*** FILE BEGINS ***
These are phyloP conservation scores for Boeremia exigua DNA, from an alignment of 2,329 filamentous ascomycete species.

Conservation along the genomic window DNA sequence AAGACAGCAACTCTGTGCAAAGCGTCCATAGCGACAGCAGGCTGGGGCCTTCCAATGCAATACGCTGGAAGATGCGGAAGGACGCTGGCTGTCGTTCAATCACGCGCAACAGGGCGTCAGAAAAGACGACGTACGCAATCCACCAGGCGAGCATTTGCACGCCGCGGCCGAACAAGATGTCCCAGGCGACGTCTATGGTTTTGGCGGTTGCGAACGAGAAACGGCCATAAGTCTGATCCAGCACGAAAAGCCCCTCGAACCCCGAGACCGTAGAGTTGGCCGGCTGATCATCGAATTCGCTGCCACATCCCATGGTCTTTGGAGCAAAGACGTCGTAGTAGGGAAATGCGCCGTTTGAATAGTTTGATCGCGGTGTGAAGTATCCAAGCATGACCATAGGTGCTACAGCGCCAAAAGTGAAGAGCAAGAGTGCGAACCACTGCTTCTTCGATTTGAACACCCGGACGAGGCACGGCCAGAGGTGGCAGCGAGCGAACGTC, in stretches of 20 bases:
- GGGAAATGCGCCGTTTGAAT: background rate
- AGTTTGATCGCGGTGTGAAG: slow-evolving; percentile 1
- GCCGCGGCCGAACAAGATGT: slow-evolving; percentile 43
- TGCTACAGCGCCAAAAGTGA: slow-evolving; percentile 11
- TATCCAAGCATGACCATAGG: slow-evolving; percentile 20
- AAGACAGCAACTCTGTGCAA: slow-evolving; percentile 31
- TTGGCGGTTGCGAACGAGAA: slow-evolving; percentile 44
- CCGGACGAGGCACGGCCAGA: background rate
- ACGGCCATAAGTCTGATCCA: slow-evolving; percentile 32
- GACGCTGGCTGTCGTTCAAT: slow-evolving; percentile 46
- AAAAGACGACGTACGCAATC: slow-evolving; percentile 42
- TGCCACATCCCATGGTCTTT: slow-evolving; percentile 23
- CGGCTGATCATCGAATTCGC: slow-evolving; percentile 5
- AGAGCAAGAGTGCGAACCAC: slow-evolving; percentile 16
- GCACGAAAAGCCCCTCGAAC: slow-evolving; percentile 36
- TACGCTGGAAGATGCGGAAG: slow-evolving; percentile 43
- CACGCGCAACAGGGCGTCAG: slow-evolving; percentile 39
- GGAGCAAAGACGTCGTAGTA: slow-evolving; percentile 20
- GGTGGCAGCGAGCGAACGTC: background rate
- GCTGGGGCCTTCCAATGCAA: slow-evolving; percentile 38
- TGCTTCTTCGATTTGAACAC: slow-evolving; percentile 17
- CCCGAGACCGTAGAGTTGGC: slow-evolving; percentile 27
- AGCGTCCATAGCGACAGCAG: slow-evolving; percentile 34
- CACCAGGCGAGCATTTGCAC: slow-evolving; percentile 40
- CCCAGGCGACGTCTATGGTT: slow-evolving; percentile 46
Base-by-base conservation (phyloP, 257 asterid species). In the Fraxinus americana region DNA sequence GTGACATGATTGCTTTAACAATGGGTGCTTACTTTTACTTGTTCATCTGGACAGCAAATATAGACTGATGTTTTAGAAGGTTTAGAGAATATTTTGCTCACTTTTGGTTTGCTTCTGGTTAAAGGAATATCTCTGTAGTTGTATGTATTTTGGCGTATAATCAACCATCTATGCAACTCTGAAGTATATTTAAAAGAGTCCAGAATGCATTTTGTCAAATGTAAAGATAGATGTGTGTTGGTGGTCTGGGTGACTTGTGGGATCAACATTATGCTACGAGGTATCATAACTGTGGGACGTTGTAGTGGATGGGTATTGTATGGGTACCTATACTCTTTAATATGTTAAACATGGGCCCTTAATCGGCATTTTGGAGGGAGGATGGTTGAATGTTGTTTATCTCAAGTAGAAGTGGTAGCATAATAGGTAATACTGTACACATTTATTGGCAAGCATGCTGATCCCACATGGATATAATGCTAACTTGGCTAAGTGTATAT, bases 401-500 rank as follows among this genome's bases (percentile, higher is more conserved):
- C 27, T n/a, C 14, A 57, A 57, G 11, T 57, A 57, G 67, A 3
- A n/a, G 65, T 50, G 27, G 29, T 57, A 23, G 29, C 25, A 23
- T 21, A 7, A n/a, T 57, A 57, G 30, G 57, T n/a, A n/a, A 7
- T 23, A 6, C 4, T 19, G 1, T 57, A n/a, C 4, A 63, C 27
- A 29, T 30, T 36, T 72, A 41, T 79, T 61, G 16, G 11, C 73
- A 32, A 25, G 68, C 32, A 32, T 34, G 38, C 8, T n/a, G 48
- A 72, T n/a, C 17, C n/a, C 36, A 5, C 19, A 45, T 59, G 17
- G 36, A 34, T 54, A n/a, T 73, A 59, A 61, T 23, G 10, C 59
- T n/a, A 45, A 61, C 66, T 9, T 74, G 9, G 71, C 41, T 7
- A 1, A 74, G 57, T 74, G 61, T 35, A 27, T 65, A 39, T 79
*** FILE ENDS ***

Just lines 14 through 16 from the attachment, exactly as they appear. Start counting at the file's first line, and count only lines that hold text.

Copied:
- TGCCACATCCCATGGTCTTT: slow-evolving; percentile 23
- CGGCTGATCATCGAATTCGC: slow-evolving; percentile 5
- AGAGCAAGAGTGCGAACCAC: slow-evolving; percentile 16